Honorable Mention for the 2015 PROSE Award in Business, Finance & Management, Association of American Publishers

Gregory Clark – The Son Also Rises: Surnames and the History of Social Mobility
Honorable Mention for the 2015 PROSE Award in Economics, Association of American Publishers

Anders Winroth, The Age of the Vikings
Honorable Mention for the 2015 PROSE Award in European & World History, Association of American Publishers

Yohanan Petrovsky-Shtern, The Golden Age Shtetl: A New History of Jewish Life in East Europe
Honorable Mention for the 2015 PROSE Award in European & World History, Association of American Publishers

Edmund Fawcett – Liberalism: The Life of an Idea
Honorable Mention for the 2015 PROSE Award in Government & Politics, Association of American Publishers

Peter H. Schuck – Why Government Fails So Often: And How It Can Do Better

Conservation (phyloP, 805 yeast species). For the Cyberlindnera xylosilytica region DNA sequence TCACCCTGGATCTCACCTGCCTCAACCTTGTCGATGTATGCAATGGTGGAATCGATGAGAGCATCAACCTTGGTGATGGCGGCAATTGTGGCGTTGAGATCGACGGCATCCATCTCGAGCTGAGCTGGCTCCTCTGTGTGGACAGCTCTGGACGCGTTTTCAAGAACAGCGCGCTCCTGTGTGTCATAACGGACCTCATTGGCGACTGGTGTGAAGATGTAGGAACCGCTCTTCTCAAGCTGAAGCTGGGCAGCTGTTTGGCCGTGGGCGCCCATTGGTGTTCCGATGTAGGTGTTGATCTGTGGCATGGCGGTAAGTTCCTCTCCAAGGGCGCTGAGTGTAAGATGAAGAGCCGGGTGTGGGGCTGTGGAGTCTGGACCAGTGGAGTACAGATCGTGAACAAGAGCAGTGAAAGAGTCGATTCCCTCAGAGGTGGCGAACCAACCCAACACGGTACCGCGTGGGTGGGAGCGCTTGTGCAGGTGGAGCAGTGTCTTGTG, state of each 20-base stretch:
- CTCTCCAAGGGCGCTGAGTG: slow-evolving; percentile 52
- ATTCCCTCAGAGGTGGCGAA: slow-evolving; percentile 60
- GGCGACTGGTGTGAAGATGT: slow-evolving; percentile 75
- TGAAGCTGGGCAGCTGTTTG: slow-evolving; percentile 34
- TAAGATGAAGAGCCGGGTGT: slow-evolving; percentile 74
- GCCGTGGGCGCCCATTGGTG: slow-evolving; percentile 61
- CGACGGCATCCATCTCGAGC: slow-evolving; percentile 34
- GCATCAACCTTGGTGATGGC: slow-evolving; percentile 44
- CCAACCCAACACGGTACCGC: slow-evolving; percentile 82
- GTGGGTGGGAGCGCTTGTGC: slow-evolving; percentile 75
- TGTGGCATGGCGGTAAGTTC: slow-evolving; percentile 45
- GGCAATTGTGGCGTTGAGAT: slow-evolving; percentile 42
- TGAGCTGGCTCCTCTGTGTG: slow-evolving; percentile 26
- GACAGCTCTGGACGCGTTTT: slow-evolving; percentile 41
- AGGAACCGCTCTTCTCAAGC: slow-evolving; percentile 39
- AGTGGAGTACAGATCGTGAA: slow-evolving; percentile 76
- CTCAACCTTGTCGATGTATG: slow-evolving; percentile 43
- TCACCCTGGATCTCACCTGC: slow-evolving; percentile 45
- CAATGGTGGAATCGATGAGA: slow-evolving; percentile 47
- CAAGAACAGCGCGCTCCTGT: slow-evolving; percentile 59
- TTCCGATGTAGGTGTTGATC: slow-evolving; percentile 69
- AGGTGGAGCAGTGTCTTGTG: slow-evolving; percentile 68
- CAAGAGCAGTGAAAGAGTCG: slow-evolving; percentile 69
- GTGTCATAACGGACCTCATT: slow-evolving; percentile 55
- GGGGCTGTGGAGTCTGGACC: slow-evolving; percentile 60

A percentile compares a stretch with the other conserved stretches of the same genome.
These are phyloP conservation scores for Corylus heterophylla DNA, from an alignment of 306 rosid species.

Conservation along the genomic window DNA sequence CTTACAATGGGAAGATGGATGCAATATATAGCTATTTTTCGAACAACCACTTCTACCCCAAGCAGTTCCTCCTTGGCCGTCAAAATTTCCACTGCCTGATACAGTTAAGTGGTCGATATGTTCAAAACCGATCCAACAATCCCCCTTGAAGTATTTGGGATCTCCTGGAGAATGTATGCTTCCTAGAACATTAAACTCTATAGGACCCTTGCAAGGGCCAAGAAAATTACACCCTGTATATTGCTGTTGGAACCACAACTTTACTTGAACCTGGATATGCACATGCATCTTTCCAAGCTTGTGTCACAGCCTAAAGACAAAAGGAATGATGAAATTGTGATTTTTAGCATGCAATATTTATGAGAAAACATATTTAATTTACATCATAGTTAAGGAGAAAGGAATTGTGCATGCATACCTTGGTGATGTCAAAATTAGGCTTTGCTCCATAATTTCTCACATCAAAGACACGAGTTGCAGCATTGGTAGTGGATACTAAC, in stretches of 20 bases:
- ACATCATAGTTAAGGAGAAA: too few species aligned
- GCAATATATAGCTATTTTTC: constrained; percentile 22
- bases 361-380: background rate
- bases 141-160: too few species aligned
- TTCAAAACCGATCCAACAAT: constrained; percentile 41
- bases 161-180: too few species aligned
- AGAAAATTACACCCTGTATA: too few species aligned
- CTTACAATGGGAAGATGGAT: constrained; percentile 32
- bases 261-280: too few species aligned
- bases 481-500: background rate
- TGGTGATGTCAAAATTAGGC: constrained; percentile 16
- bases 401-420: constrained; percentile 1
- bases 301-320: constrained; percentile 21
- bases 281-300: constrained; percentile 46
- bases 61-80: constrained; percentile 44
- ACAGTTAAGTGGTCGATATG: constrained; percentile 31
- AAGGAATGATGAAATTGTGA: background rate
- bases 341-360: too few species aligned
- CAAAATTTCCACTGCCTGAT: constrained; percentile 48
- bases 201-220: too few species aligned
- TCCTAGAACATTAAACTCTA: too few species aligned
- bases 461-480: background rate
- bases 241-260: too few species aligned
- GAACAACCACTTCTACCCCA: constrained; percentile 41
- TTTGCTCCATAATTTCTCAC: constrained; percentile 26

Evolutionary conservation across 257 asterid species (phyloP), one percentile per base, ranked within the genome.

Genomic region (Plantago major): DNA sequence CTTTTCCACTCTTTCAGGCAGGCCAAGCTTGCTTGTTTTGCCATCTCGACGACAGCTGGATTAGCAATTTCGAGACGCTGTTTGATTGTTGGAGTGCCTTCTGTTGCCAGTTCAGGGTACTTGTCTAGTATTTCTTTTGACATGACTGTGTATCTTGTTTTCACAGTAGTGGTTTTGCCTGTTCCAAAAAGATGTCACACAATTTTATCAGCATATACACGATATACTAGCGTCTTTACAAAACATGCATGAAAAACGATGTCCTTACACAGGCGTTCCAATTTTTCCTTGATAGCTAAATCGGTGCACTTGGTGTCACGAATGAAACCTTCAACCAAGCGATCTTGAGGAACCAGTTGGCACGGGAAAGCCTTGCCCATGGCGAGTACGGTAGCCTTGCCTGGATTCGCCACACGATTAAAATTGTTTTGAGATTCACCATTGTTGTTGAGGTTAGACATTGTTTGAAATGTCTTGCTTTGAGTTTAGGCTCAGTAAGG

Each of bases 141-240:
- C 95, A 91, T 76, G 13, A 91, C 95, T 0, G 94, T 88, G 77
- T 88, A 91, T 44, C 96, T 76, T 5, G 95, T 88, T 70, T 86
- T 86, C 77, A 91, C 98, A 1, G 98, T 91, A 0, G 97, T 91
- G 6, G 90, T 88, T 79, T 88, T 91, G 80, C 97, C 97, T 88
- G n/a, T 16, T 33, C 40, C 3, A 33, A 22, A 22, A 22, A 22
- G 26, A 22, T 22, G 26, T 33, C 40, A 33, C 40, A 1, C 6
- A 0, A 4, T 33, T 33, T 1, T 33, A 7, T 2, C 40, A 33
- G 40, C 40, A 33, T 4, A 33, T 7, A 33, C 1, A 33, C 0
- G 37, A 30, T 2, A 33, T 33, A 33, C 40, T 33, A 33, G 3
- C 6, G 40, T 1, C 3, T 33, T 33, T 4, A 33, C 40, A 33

Honorable Mention for the 2015 PROSE Award in Government & Politics, Association of American Publishers

James Turner – Philology: The Forgotten Origins of the Modern Humanities
Honorable Mention for the 2015 PROSE Award in Language & Linguistics, Association of American Publishers

Peter Baldwin - The Copyright Wars: Three Centuries of Trans-Atlantic Battle
Honorable Mention for the 2015 PROSE Award in Law & Legal Studies, Association of American Publishers

David Edmonds – Would You Kill the Fat Man? The Trolley Problem and What Your Answer Tells Us about Right and Wrong
Honorable Mention for the 2015 PROSE Award in Philosophy, Association of American Publishers

Eli Maor and Eugen Jost – Beautiful Geometry
Honorable Mention for the 2015 PROSE Award in Popular Science & Popular Mathematics, Association of American Publishers

Moshe Halbertal – Maimonides: Life and Thought
Honorable Mention for the 2015 PROSE Award in Theology & Religious Studies, Association of American Publishers

 

Congratulations to the winners of the 2015 PROSE Awards!

Princeton University Press’s extended best-seller list for the holidays

What are people picking up for the holidays? Our best-seller list provides lots of clues — biography, literature, history, and birds!

Alan Turing: The Enigma, The Book That Inspired the Film The Imitation Game by Andrew Hodges
The Original Folk and Fairy Tales of the Brothers Grimm edited by Jack Zipes